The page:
Verbal or Psychological Threats and Manipulation
When employees say they’re going to spank patients who keep wetting the bed, this is what I mean by a verbal threat. These patients most likely can’t control their bladders, which makes such ultimatums particularly cruel — and also utterly pointless. Another common type of threatening verbal abuse is when employees tell patients to eat or else they will shove food down their throats.
There are proper ways to let a person know what you want them to do. This is not one of them.
Other threats are less overt. Staffers might restrict access to visitors, certain foods, activities, or resources like telephones or money. Older patients crave connection and attention, like we all do. Threatening a person with isolation is one way an ill-intentioned caregiver might manipulate patients into overlooking wrongdoing.
When caregivers abuse their power over vulnerable patients, it’s psychological abuse, and it can cause significant mental anguish. Nobody wants to imagine their parents being treated this way.
Failing to meet patients’ basic needs or to protect them from harm is a depressingly common problem in care facilities, which are often understaffed and under-resourced. Many times, one aide will be responsible for 6-60 patients by themselves, a workload far beyond what is reasonable or even humanly possible. An acceptable ration in the industry would be more like 6-10 patients per aide.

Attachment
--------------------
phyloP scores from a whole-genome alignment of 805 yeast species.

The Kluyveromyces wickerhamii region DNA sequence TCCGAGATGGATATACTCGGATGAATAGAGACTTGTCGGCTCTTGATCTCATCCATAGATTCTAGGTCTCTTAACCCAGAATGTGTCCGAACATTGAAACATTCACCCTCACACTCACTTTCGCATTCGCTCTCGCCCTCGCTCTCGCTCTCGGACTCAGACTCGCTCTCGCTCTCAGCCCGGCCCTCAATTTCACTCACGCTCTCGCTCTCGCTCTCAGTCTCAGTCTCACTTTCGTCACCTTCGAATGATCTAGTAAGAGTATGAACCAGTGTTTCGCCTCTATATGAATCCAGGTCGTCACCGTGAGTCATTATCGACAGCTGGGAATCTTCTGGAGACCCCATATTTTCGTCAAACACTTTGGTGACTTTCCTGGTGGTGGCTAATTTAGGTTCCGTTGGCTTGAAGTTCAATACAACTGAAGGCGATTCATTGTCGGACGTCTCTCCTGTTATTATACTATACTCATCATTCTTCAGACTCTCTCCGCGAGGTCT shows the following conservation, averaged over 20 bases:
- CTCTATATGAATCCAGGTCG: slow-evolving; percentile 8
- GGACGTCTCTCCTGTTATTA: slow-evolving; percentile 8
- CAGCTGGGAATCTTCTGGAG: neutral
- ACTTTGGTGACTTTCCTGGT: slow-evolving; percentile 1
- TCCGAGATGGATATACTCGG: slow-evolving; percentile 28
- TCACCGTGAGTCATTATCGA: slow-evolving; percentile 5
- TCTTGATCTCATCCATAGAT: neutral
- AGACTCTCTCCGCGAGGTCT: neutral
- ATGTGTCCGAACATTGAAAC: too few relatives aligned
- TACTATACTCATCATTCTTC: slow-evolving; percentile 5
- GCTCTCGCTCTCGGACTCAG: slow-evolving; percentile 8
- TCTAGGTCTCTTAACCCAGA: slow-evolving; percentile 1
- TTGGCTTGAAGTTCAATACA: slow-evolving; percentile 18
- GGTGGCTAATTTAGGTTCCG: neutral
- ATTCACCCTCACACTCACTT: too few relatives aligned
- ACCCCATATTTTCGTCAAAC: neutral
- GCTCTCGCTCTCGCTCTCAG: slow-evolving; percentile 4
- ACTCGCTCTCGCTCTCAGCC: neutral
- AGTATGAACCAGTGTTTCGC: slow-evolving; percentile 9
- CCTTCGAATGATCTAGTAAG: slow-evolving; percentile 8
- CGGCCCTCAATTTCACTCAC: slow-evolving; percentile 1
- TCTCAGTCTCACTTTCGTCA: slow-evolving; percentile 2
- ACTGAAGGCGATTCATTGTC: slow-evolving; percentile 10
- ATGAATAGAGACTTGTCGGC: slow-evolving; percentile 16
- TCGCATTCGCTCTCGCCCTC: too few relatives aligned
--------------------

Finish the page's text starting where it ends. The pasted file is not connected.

Plenty of nursing home employees are diligent professionals who care about their patients, but as we know all too well, some are not. The nursing home industry attracts many low-skilled, minimum wage workers. I’ve seen many instances where employees were found asleep on duty or watching TV in patients’ rooms.
Some kinds of neglect occur when patients who need help walking have to wait hours before being helped to the restroom. Employees may delay feeding patients or administering medications, or forget these tasks entirely. In one case we investigated, employees moved call buttons out of reach of bedridden patients so they wouldn’t “bother” the staff. One of these patients broke her hip trying to make it to the bathroom.